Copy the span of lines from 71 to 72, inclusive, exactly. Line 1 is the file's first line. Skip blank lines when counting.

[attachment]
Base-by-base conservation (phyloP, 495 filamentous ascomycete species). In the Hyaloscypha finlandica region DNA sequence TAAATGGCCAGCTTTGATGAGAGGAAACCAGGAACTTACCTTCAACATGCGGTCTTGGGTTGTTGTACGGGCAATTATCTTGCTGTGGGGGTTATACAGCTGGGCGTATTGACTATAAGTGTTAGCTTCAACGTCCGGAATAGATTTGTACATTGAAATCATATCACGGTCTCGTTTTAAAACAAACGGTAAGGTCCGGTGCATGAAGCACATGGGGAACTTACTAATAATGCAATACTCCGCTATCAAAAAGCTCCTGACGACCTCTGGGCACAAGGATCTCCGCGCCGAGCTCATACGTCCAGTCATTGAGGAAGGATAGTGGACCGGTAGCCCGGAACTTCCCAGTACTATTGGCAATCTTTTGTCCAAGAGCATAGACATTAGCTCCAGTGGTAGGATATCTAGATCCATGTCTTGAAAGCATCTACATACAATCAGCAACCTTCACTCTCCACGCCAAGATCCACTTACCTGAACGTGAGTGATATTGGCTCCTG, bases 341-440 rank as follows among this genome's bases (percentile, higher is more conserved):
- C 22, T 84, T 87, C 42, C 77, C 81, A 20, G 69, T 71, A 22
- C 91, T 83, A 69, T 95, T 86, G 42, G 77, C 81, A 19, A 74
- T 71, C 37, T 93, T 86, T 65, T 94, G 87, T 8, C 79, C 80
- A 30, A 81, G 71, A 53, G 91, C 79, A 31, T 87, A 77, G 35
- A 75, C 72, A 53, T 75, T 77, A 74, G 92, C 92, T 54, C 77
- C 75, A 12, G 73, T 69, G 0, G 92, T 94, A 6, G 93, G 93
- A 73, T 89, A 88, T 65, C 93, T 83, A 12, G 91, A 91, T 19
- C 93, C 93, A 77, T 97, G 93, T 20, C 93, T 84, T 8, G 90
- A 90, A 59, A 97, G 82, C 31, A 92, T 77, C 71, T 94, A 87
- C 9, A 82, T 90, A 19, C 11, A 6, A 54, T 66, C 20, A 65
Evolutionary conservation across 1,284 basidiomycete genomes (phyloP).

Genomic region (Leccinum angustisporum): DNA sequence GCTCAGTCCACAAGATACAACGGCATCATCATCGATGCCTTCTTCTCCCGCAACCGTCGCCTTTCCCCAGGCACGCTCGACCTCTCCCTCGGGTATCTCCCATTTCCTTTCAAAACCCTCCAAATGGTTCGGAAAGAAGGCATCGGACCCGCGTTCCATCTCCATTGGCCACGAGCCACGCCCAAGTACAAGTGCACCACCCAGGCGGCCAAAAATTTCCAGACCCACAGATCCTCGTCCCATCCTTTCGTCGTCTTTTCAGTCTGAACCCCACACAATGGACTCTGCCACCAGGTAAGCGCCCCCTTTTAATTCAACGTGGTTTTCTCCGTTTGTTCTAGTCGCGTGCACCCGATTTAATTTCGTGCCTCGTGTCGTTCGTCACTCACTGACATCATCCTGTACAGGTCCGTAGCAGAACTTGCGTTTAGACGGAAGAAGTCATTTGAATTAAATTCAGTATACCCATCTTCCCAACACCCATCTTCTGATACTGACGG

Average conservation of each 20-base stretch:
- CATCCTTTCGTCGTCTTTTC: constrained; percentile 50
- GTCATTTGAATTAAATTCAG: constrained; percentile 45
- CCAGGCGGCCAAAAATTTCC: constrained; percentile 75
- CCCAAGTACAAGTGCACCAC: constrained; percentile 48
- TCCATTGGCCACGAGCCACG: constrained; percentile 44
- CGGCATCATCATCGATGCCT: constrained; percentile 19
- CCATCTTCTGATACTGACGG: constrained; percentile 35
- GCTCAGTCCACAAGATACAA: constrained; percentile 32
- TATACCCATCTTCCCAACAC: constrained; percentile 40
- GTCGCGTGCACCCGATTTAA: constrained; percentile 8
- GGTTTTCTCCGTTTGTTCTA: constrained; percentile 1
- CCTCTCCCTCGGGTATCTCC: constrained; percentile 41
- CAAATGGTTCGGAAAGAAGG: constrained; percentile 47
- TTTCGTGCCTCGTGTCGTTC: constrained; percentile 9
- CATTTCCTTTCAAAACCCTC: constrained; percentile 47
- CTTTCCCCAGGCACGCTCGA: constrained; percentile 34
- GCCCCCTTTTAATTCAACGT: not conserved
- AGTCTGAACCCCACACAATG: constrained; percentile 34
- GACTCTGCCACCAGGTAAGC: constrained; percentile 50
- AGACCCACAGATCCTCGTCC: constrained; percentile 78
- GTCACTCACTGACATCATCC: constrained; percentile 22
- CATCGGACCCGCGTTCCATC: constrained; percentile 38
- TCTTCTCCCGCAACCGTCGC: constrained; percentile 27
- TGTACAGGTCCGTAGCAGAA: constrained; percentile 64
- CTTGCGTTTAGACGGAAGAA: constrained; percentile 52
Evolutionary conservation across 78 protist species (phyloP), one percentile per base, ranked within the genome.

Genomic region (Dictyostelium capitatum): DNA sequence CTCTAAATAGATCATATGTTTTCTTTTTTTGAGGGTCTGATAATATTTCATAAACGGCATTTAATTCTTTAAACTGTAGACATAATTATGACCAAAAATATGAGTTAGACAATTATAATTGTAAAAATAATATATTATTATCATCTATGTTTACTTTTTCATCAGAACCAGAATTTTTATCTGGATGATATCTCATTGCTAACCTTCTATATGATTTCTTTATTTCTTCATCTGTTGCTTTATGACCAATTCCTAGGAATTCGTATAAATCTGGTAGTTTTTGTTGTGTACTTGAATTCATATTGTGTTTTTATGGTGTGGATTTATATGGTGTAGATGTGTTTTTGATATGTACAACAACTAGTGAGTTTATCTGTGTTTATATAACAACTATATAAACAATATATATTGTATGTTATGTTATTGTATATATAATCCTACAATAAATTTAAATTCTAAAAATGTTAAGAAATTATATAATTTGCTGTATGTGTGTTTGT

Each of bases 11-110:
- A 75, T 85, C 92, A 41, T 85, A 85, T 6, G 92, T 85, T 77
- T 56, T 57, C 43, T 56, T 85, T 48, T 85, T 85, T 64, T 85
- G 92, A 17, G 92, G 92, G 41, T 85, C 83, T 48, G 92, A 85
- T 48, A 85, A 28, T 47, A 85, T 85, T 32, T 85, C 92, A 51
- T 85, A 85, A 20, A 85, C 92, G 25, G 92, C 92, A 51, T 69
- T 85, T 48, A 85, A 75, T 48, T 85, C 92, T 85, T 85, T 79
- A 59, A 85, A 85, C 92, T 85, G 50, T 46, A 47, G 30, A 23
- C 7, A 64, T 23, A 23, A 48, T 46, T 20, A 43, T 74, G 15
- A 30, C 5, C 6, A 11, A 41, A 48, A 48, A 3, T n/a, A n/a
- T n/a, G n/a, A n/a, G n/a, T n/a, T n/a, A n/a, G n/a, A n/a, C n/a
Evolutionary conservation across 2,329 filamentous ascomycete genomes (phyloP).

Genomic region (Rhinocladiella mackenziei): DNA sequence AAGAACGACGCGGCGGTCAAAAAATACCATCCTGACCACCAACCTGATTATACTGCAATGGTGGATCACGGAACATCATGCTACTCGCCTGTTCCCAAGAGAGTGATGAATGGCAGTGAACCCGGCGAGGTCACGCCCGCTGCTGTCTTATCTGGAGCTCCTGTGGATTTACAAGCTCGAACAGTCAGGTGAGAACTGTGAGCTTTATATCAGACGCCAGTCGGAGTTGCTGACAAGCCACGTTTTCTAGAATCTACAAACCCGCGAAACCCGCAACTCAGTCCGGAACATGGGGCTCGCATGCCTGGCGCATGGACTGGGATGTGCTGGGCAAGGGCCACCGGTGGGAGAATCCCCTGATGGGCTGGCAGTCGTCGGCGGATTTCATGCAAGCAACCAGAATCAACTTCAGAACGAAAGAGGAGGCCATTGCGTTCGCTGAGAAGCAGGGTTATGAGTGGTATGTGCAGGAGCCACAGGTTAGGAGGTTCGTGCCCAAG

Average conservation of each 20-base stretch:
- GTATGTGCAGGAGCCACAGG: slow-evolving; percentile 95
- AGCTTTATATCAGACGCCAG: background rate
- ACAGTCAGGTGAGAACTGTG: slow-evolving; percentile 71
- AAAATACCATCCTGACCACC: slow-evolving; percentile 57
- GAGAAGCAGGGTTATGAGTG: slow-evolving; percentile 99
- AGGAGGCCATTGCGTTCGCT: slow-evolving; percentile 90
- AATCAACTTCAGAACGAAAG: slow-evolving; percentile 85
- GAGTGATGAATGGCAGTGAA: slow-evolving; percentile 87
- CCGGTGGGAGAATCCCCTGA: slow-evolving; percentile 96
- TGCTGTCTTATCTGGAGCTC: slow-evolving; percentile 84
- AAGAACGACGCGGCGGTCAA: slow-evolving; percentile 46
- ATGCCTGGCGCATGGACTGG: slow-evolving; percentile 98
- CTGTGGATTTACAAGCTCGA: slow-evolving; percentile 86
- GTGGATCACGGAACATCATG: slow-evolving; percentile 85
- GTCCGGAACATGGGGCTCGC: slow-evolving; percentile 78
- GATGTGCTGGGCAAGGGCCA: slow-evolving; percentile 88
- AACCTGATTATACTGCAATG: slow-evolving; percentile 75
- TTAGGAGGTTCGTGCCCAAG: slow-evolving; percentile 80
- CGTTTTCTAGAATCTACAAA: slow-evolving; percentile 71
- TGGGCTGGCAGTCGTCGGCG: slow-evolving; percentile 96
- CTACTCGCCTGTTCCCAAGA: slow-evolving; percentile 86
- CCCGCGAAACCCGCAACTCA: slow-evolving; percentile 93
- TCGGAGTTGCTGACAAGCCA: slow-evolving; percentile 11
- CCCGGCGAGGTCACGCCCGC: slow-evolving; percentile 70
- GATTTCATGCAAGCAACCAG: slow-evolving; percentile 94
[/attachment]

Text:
- GATGTGCTGGGCAAGGGCCA: slow-evolving; percentile 88
- AACCTGATTATACTGCAATG: slow-evolving; percentile 75